Photopia was a meteorite. It landed, and changed everything. I would argue that it was Adam Cadre’s 1998 comp-winner that moved interactive fiction out of Infocom’s shadow once and for all. In a swift, brilliant stroke, it proved that IF could be popular and artistically successful without puzzles, without linear time, and to some extent without meaningful choices. Assumptions molded by IF’s commercial history melted away in Photopia‘s light.
That change had a huge effect on the 1999 competition games. In my reviews I found myself referencing Photopia the way I used to reference Infocom, as a benchmark that set expectations for both authors and players. That year’s comp was full of Photopia-alikes, most of them pretty unfortunate. It’s a bit reminiscent of how in the comics world, the excellent landmarks of Watchmen and The Dark Knight Returns set off a 15-year wave of “grim and gritty” superheroes, from authors and editors who thought those books were successful because they were dark rather than just both dark and successful.
Photopia was also a high-profile breaker of formal boundaries in IF, but it was far from the only one. 1999’s comp saw formal experimentation blossoming in lots of really interesting ways, and in reviewing the games I found myself evolving a terminology for how to talk about aspects of IF that the games were teaching me to understand. For instance, this year is where I started talking about levels of nouns. Quoting from my review of Hunter, In Darkness: “In this terminology, first-level nouns are those nouns that are mentioned in room descriptions. Second-level nouns are those nouns mentioned in the descriptions of the first-level nouns. Third-level nouns are in the second-level noun descriptions, and so on. The deeper these levels go, the more detailed and immersive the textual world.”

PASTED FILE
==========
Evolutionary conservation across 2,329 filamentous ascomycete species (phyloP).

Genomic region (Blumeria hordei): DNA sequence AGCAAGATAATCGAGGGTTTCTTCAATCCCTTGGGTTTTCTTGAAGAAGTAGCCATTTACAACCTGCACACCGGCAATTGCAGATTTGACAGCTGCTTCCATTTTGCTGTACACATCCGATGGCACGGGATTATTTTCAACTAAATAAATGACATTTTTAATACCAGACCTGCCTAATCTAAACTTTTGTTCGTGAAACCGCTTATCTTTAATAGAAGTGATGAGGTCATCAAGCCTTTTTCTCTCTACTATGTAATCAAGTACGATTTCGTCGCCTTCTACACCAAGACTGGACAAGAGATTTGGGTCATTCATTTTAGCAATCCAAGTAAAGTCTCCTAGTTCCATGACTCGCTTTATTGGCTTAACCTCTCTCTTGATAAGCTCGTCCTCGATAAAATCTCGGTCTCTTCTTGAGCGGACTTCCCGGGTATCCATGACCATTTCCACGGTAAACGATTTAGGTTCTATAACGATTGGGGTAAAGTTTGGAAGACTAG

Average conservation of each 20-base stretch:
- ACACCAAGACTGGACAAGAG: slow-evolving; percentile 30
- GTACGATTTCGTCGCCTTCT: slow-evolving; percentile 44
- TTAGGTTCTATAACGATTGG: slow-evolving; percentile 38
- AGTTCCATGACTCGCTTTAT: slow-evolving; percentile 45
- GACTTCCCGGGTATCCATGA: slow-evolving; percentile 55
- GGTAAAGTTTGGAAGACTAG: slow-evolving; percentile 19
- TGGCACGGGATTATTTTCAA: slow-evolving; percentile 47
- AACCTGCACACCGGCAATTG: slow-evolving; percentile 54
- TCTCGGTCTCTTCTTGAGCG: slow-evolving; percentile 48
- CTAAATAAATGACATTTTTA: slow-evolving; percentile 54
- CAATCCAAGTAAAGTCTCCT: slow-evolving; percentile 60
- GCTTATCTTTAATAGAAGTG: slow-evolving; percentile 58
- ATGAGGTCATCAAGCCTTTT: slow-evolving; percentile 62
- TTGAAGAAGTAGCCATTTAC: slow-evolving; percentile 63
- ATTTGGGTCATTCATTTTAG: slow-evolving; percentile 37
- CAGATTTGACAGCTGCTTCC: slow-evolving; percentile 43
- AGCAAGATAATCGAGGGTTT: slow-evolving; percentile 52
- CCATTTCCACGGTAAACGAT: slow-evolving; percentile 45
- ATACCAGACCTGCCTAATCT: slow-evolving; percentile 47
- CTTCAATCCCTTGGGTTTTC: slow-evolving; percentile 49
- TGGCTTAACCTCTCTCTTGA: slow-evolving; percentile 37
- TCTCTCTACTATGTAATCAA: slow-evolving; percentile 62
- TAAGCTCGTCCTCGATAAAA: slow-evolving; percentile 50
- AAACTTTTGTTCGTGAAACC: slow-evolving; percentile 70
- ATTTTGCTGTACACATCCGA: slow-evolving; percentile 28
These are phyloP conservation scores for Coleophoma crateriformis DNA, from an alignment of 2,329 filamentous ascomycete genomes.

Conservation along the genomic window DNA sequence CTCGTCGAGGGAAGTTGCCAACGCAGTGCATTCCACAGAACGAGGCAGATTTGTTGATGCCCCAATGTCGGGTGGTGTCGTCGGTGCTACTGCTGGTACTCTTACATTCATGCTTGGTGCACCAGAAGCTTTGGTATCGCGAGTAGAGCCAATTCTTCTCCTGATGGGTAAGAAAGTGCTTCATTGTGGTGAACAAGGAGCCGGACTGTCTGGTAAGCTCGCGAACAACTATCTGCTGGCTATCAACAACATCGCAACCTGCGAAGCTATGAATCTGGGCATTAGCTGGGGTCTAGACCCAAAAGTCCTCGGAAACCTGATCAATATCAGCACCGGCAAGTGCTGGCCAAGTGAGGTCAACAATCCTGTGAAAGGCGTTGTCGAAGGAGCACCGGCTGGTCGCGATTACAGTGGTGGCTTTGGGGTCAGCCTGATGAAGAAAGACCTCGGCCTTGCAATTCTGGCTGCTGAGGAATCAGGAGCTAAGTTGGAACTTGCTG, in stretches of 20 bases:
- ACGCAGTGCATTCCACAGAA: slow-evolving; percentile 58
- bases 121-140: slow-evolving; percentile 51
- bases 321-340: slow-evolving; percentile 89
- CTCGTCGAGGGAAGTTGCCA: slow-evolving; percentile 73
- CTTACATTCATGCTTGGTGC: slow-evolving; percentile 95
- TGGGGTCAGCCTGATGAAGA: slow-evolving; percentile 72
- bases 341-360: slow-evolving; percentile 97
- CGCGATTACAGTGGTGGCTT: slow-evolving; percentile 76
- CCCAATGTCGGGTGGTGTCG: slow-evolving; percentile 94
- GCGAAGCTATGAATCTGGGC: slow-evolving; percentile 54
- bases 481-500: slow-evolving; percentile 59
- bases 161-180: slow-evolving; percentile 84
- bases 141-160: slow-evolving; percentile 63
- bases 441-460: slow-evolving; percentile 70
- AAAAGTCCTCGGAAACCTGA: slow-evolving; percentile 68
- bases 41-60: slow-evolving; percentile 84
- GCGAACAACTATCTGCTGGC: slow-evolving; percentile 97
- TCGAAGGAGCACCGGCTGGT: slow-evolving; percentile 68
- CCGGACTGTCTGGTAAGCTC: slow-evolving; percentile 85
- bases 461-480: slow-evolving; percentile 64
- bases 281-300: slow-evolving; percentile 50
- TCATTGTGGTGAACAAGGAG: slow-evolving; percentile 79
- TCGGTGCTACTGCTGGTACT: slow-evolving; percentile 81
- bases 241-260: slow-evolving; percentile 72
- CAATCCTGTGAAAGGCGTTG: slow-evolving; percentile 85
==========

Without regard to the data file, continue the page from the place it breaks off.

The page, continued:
Unfortunately, this year also saw a wave of buggier, more broken games. Where Comp98 had 27 games, Comp99 had 37, and much of the difference was made up by substandard clunkers that were turned in before they were ready for public consumption. My opinions about this got shriller and shriller the more of these games I had to endure.
I was fully invested in contributing to the world of IF criticism at this time, so much so that I had become the editor of the SPAG webzine shortly before the 1999 competition. I’d continue in that role for about six years, collecting reviews and essays, and publishing issues more or less quarterly. My biggest annual IF effort and commitment, though, remained the competition. I wrote these 37 reviews in the space of six weeks, and although there was a fair amount of chaff, finding a great game still thrilled me like nothing else.
I originally posted my reviews for the 1999 IF Competition games on November 16, 1999.